Friday, 15 October 2010

Media Archaeology - definition, take 2

To continue to find alternative definitions for media archaeology, here is another one - a more straightforward than my previous one, the so-called beta 0.8 definition.

This next one, below, comes from Erkki Huhtamo, and is taken from the The Routledge Companion to Film History, edited by William Guynn (2010, page 203):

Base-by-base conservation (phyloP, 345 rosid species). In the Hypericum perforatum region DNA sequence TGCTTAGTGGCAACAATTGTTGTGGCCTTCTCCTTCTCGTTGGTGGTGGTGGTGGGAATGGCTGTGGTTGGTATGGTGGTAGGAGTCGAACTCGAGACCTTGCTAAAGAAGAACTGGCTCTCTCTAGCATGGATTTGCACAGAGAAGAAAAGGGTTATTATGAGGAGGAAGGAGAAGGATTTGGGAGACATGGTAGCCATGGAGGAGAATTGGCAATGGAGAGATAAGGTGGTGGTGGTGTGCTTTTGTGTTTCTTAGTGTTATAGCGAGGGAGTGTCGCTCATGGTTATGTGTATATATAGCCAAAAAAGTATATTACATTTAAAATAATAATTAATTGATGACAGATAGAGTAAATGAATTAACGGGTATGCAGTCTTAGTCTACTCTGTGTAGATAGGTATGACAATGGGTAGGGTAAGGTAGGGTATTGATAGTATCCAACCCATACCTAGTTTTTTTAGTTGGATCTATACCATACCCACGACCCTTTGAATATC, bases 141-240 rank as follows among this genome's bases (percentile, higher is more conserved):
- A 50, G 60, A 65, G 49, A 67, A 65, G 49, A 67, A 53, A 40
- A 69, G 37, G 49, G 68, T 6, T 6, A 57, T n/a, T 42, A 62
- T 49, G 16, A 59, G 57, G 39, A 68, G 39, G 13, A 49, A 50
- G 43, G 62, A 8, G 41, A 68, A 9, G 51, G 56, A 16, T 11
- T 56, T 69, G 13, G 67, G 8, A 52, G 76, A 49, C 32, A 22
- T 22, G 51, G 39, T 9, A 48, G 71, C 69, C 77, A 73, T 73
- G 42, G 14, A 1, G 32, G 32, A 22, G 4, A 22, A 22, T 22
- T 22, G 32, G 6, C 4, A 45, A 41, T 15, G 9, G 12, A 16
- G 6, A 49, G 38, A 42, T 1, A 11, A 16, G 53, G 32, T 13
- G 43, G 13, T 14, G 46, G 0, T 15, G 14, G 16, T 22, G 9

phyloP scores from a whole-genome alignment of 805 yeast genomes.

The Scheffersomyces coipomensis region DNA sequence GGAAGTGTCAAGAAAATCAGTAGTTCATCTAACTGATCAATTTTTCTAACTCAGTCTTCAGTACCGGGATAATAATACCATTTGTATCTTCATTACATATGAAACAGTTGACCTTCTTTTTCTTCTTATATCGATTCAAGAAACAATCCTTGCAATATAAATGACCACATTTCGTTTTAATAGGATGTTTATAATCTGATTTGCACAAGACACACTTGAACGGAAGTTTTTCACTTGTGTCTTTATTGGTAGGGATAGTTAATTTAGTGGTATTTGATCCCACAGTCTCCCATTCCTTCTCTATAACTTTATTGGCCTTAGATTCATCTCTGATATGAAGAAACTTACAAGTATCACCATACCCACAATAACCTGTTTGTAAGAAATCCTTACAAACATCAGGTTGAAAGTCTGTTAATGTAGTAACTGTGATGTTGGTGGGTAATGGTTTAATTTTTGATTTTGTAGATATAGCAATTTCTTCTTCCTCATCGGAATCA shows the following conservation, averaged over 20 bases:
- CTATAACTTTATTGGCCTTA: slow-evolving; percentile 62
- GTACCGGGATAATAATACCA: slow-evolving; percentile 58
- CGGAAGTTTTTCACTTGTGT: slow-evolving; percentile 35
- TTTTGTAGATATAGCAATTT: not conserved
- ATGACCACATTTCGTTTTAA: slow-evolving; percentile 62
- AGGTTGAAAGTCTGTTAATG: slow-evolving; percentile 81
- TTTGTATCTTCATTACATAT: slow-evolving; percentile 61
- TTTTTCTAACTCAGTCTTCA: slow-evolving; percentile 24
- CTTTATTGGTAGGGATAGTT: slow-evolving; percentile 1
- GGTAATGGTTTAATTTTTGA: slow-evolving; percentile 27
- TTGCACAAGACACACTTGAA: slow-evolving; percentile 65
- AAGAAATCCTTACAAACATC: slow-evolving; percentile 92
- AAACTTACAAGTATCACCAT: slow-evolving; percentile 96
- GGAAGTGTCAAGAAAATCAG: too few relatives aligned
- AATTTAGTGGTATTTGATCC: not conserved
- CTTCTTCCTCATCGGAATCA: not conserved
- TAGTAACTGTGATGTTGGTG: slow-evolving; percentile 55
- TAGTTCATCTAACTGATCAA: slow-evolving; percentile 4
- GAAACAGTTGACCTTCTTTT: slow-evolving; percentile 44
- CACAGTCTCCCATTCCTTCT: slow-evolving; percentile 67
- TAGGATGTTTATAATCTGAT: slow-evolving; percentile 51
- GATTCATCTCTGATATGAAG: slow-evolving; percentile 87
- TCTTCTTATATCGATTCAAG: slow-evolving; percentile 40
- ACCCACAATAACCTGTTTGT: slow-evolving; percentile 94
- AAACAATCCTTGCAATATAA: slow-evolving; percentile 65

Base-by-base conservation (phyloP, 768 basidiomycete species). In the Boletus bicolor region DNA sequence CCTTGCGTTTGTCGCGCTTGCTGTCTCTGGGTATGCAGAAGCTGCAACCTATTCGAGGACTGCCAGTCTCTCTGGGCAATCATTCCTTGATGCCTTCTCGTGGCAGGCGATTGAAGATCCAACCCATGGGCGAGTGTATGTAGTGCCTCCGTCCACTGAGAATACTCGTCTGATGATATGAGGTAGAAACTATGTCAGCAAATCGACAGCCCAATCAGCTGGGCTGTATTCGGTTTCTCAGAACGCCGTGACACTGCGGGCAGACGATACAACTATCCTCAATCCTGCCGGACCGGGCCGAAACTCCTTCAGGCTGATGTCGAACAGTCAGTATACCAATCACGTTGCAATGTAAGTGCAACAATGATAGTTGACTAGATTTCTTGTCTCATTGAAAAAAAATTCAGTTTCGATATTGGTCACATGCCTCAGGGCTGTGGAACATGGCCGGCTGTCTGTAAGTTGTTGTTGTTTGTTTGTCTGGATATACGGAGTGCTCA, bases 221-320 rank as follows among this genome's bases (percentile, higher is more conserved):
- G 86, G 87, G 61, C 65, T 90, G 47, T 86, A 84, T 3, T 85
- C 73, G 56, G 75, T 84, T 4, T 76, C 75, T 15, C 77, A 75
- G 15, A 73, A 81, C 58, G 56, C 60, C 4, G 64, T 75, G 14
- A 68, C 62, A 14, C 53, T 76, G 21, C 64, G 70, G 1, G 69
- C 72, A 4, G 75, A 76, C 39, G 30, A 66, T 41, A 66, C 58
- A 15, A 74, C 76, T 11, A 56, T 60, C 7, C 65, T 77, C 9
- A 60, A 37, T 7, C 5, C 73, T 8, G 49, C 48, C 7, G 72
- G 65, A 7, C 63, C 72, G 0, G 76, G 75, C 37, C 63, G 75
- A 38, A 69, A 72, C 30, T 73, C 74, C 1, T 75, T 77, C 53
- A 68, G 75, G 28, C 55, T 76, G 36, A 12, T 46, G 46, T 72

"The term 'media archaeology' has come to refer to a particular way of studying media as a historically attuned enterprise. Media archaeologists claim they are 'excavating' forgotten media-cultural phenomena that have been left outside the canonized narratives about media culture and history. Histories of suppressed, neglected, and forgotten media have begun to appear, ones that do not point selectively and teleologically to the present cultural situation and currently dominant media as their 'perfection', as traditional histories (including cinema history) often do. They have challenged the 'rejection of history' by modern media culture and theory alike by pointing out hitherto unnoticed continuities and ruptures. As a consequence, the area considered relevant for media studies has begun to expand both temporally and spatially. The field of research has been extended back by centuries and is also expanding beyond Western media cultures. Some prominent scholars linked to media archaeological approaches (although all of them don't necessarily define themselves as media archaeologists) are Friedrich Kittler, Siegfried Zielinski, Erkki Huhtamo, Jussi Parikka, and Wolfgang Ernst."

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